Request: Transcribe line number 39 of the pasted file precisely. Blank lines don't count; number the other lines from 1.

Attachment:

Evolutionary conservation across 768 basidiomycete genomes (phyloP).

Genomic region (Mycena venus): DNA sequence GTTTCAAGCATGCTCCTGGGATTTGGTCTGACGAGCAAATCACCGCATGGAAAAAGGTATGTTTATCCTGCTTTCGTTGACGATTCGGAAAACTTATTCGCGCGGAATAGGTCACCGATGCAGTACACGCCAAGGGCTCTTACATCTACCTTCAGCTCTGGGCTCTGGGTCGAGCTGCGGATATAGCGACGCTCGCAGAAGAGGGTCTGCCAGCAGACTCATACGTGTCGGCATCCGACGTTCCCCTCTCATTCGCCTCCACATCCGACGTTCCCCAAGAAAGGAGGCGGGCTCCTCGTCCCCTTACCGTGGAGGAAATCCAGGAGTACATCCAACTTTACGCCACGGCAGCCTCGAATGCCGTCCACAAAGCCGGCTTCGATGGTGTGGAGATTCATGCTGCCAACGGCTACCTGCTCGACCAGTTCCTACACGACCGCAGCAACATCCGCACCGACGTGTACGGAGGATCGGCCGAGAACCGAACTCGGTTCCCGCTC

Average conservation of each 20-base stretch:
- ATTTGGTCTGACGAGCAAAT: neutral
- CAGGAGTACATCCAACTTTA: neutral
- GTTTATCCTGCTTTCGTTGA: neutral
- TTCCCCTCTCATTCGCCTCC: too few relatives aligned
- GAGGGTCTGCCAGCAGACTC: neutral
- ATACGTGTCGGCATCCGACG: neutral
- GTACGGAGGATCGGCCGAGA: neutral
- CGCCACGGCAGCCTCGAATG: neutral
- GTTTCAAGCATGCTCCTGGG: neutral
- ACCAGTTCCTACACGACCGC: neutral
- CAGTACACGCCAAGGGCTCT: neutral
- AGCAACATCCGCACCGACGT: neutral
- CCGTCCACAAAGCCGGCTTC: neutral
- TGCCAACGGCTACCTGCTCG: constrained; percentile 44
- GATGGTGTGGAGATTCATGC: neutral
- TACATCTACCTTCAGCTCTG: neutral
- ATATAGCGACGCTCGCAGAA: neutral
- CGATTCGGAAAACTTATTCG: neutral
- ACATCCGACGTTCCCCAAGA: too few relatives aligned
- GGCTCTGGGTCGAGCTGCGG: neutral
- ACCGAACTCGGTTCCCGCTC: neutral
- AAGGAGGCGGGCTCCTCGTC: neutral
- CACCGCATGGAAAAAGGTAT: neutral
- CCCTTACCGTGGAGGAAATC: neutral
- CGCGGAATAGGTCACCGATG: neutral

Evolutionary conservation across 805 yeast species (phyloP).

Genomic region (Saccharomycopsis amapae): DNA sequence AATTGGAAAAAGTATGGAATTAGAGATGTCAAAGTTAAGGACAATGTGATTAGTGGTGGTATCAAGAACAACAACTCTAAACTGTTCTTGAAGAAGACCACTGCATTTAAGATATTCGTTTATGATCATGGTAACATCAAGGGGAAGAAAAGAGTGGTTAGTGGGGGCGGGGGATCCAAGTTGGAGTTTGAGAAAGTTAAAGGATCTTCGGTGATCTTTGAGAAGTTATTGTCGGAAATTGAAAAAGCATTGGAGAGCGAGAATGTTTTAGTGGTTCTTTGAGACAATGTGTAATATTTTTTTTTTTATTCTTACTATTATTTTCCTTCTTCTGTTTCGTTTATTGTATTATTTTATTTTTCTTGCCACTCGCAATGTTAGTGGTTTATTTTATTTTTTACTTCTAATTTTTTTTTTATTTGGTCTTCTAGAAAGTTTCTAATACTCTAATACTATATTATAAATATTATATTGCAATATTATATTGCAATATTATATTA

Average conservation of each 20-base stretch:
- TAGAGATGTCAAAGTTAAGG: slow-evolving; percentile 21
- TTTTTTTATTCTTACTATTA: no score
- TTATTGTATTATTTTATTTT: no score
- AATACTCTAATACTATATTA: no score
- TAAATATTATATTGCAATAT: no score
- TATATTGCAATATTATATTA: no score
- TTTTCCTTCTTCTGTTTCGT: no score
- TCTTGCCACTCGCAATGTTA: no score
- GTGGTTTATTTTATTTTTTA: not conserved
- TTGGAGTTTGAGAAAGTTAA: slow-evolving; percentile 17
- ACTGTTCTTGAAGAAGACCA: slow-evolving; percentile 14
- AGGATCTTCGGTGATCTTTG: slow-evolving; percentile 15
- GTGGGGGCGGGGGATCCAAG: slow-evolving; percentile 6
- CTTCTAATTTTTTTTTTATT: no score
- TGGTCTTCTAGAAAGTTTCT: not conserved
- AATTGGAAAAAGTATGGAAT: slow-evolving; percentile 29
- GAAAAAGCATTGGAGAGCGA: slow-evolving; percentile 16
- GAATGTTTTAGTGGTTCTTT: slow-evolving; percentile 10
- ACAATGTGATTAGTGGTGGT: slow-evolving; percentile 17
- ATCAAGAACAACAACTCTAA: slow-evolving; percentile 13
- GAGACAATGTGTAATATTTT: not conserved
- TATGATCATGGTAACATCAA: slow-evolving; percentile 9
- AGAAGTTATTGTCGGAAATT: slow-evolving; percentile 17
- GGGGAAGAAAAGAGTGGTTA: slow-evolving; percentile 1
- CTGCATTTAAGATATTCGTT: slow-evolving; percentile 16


- TCTTGCCACTCGCAATGTTA: no score